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4.12.1: Introduction to Trace Minerals

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    • Contributed by Jennifer Draper, Marie Kainoa Fialkowski Revilla, & Alan Titchenal
    • Faculty (Food Science and Human Nutrition Program and Human Nutrition Program) at University of Hawai‘i at Mānoa

    Li‘ili‘i ka ‘ōhiki, loloa ka lua

    Small is the crab, large is the hole

    Seaweed salad topped with avocado on a white plate
    Wakame Salad Seaweed Food Cooking by / CCO

    Trace minerals are classified as minerals required in the diet each day in smaller amounts, specifically 100 milligrams or less. These include copper, zinc, selenium, iodine, chromium, fluoride, manganese, molybdenum, and others. Although trace minerals are needed in smaller amounts it is important to remember that a deficiency in a trace mineral can be just as detrimental to your health as a major mineral deficiency. Iodine deficiency is a major concern in countries around the world such as Fiji. In the 1990’s, almost 50% of the population had signs of iodine deficiency also known as goiter. To combat this national issue, the government of Fiji banned non-iodized salt and allowed only fortified iodized salt into the country in hopes of increasing the consumption of iodine in people’s diets. With this law, and health promotion efforts encouraging the consumption of seafood, great progress has been made in decreasing the prevalence of iodine deficiency in Fiji.[1]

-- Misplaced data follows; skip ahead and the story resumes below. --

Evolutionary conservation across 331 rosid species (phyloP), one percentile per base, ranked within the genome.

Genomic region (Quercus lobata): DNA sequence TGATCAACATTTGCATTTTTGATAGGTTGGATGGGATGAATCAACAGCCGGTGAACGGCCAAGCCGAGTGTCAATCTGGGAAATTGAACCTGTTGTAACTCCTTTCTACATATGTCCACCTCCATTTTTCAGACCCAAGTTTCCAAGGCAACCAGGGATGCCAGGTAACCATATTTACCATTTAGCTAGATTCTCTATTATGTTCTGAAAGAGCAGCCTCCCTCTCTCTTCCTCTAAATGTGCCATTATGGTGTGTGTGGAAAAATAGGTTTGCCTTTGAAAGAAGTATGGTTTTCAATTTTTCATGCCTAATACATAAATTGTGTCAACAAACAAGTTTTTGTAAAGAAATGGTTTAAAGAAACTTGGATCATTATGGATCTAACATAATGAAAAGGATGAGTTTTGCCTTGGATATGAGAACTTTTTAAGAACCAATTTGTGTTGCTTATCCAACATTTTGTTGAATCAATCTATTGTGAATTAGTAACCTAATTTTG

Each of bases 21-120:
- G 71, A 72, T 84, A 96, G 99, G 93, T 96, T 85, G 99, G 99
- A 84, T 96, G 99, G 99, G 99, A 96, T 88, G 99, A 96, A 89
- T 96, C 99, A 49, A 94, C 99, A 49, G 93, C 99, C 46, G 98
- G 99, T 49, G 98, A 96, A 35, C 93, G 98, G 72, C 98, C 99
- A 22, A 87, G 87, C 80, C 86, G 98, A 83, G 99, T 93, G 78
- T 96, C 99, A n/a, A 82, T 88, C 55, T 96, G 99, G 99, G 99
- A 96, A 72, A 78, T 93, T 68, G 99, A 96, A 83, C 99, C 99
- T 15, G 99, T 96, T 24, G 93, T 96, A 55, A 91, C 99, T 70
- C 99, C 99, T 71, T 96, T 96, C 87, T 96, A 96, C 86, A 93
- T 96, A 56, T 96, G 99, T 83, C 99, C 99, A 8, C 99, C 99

Figure \(\PageIndex{1}\): The Trace Minerals. Image by Allison Calabrese / CC BY 4.0

    Query \(\PageIndex{1}\)


    1. Micronutrient Deficiencies. (2015). Ministry of Health and Medical Services, Shaping Fiji’s Health. Accessed November 12, 2017. ↵
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